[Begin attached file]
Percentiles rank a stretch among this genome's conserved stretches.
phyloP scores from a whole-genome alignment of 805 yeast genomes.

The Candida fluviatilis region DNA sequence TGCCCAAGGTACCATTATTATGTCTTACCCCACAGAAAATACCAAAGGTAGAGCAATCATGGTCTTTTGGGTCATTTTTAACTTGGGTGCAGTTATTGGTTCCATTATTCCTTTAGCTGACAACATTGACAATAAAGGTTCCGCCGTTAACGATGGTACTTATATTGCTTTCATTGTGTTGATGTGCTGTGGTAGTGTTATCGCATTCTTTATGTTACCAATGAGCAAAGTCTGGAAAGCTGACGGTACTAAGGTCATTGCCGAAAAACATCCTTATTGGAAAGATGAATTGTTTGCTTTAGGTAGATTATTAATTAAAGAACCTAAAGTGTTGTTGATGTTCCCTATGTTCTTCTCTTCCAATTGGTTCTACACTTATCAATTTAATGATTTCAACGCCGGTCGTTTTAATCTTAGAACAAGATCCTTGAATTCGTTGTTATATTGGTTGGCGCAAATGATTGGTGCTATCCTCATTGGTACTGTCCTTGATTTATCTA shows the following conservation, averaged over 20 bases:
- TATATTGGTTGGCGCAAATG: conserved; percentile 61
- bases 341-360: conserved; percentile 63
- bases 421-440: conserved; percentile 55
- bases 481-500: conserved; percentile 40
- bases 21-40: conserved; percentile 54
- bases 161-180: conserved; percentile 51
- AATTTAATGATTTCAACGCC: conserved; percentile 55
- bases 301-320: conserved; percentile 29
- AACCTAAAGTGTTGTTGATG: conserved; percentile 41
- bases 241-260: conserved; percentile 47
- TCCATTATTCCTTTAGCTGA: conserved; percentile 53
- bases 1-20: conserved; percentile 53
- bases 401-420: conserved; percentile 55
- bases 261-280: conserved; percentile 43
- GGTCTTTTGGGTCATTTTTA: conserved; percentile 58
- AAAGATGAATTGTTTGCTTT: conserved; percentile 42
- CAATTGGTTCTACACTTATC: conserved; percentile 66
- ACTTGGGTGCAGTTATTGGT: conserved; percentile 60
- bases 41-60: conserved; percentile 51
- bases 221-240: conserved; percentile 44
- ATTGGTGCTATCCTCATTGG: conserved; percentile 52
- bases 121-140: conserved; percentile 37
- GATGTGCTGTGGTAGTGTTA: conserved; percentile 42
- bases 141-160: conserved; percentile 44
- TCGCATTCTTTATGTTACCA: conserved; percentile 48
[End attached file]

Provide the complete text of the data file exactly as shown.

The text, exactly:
Percentiles rank a stretch among this genome's conserved stretches.
phyloP scores from a whole-genome alignment of 805 yeast genomes.

The Candida fluviatilis region DNA sequence TGCCCAAGGTACCATTATTATGTCTTACCCCACAGAAAATACCAAAGGTAGAGCAATCATGGTCTTTTGGGTCATTTTTAACTTGGGTGCAGTTATTGGTTCCATTATTCCTTTAGCTGACAACATTGACAATAAAGGTTCCGCCGTTAACGATGGTACTTATATTGCTTTCATTGTGTTGATGTGCTGTGGTAGTGTTATCGCATTCTTTATGTTACCAATGAGCAAAGTCTGGAAAGCTGACGGTACTAAGGTCATTGCCGAAAAACATCCTTATTGGAAAGATGAATTGTTTGCTTTAGGTAGATTATTAATTAAAGAACCTAAAGTGTTGTTGATGTTCCCTATGTTCTTCTCTTCCAATTGGTTCTACACTTATCAATTTAATGATTTCAACGCCGGTCGTTTTAATCTTAGAACAAGATCCTTGAATTCGTTGTTATATTGGTTGGCGCAAATGATTGGTGCTATCCTCATTGGTACTGTCCTTGATTTATCTA shows the following conservation, averaged over 20 bases:
- TATATTGGTTGGCGCAAATG: conserved; percentile 61
- bases 341-360: conserved; percentile 63
- bases 421-440: conserved; percentile 55
- bases 481-500: conserved; percentile 40
- bases 21-40: conserved; percentile 54
- bases 161-180: conserved; percentile 51
- AATTTAATGATTTCAACGCC: conserved; percentile 55
- bases 301-320: conserved; percentile 29
- AACCTAAAGTGTTGTTGATG: conserved; percentile 41
- bases 241-260: conserved; percentile 47
- TCCATTATTCCTTTAGCTGA: conserved; percentile 53
- bases 1-20: conserved; percentile 53
- bases 401-420: conserved; percentile 55
- bases 261-280: conserved; percentile 43
- GGTCTTTTGGGTCATTTTTA: conserved; percentile 58
- AAAGATGAATTGTTTGCTTT: conserved; percentile 42
- CAATTGGTTCTACACTTATC: conserved; percentile 66
- ACTTGGGTGCAGTTATTGGT: conserved; percentile 60
- bases 41-60: conserved; percentile 51
- bases 221-240: conserved; percentile 44
- ATTGGTGCTATCCTCATTGG: conserved; percentile 52
- bases 121-140: conserved; percentile 37
- GATGTGCTGTGGTAGTGTTA: conserved; percentile 42
- bases 141-160: conserved; percentile 44
- TCGCATTCTTTATGTTACCA: conserved; percentile 48